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5v and 3.3v power supply for LCD and PIC

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BrownOut

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I suggest you connect both regulators to the 8V input, rather than cascading them.
 
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marcbarker

New Member
Just looked. Nominal supply is from 2.0 to 3.6 V.

The wide supply range could come in handy, you could tolerate a looser 3 V regulator.
 

marcbarker

New Member
You might be able to get away with just a 78L05 and if it's a low current, an LED as a crude voltage dropper. Choose whichever colour drops the best voltage.
 
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cyrusthevirus

New Member
The LCD requires 3 mA for logic and 120 mA for the backlight.

The max the PIC can handle is 250 mA.

If I get this correctly, the circuit would feed through the LM78L05 producing a regulated 5v. Then I would connect a LED with a forward voltage of 1.7 in series to the PIC, which would produce the 3.3 needed to power the PIC.

The PIC is being used to run a PWM circuit to a MOSFET, external crystal for time and an LCD. Does current have any affect on the I/O ports or on a MOSFET?

What size wall wart should I use?
 

marcbarker

New Member
The LCD requires 3 mA for logic and 120 mA for the backlight.

The max the PIC can handle is 250 mA.

If I get this correctly, the circuit would feed through the LM78L05 producing a regulated 5v. Then I would connect a LED with a forward voltage of 1.7 in series to the PIC, which would produce the 3.3 needed to power the PIC.

The PIC is being used to run a PWM circuit to a MOSFET, external crystal for time and an LCD. Does current have any affect on the I/O ports or on a MOSFET?

What size wall wart should I use?
If the PIC takes 250 mA you'd need a Luxeon Star high power LED. Then it might look a bit silly, and the light would hurt your eyes when you are testing the PCB. Maybe a 317 is a better idea.

Is the 3 V PIC driving a PWM and a MOSFET? Wow!, all off of 3V?, that's a clever design, how did you do it?

Choose a wall wart at least double the current it'll be supplying, they are not expensive. You could pick a 5 V regulated one and delete your 5V regulator.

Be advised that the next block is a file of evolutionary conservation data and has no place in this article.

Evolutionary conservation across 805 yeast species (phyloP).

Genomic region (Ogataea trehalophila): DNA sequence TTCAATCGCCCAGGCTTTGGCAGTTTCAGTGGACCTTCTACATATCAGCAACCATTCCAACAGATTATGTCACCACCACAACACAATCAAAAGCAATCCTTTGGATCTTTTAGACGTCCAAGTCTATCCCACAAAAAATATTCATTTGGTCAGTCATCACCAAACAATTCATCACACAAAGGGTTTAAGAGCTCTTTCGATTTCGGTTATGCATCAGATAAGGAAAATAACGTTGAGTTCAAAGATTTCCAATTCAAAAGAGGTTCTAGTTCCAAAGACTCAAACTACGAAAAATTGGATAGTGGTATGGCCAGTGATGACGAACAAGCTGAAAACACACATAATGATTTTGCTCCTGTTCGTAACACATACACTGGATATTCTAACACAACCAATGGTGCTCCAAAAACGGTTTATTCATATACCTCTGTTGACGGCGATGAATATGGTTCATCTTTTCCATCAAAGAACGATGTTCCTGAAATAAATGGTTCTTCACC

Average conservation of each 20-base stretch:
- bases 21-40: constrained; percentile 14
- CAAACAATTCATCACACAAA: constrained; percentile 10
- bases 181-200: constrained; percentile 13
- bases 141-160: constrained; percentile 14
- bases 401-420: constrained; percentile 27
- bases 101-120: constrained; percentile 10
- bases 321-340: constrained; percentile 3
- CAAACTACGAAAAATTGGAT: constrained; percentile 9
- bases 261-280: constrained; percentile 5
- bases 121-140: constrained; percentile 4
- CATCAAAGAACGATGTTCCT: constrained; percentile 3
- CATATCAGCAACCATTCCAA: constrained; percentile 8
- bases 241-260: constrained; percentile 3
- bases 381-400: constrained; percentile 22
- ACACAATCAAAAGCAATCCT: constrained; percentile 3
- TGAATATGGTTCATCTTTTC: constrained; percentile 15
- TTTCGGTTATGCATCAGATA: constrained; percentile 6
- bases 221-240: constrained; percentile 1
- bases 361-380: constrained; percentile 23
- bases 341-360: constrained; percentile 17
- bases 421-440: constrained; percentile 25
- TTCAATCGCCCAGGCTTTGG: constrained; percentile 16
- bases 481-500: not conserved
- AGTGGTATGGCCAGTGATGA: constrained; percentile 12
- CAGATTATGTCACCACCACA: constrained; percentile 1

marcbarker

New Member
I'd recommend psu that safely does the job and is cheap enough.

Where will max 250 mA of current be going (to do with PIC)? Is that the PICs supply current?

How did you drive all those fets with just 3 V?
 

cyrusthevirus

New Member
I do not know what current the PIC needs to be fed at. I was trying to determine that from the specs for the PIC.

As for the FETs, yes that was my hope. Four channels each feeding a logic FET with 3.3v.

Not possible? Any other suggestions?
 

kchriste

New Member
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I do not know what current the PIC needs to be fed at. I was trying to determine that from the specs for the PIC.
Feed the PIC the required voltage (3.3V) and it will only draw the current it needs. The amount of current it will draw depends on it's clock speed, how many peripherals are enabled, how much current it's IO pins is sourcing, etc. There is a chart in the datasheet which show the typical current draw at different clock speeds. See table 26-4 on page 225 of the datasheet.
There is nothing wrong with cascading the two regulators as you originally posted. In fact, the LM3940 has a max input voltage of 7.5V so that would be required if you were feeding them with an 8V supply. As mentioned, a 5V regulated wallwart is a good option too.
As for the FETs, yes that was my hope. Four channels each feeding a logic FET with 3.3v.
Yes, you can get FETs which work with 3.3V devices. For example, the Si4466DY has an RDS(on) of 0.013Ω at a Vgs of 2.5V.
 

cyrusthevirus

New Member
My main reason for going with the PIC24 was the need for multiple PWM outputs. I have no problem switching to a different PIC espically one that is 5V. Would this make feeding the FETs much easier? Are 5V logic driven FETs much more common than 3.3V?
 

cyrusthevirus

New Member
What if I rearranged my strings so they operated from 48V 2.2A power supply and powered the FETs using a pair of TC4425 (dual FET drivers)? Wouldn't this provide the same results?
 

cyrusthevirus

New Member
Sorry that was not my purpose. This is my first circuit and I saw it as several different components, LEDs, Power Supply and IC. It seems I have the wrong approach because as soon as I post a schematic, more questions are raised. Just trying to decipher everthing and lean from each of you.
 
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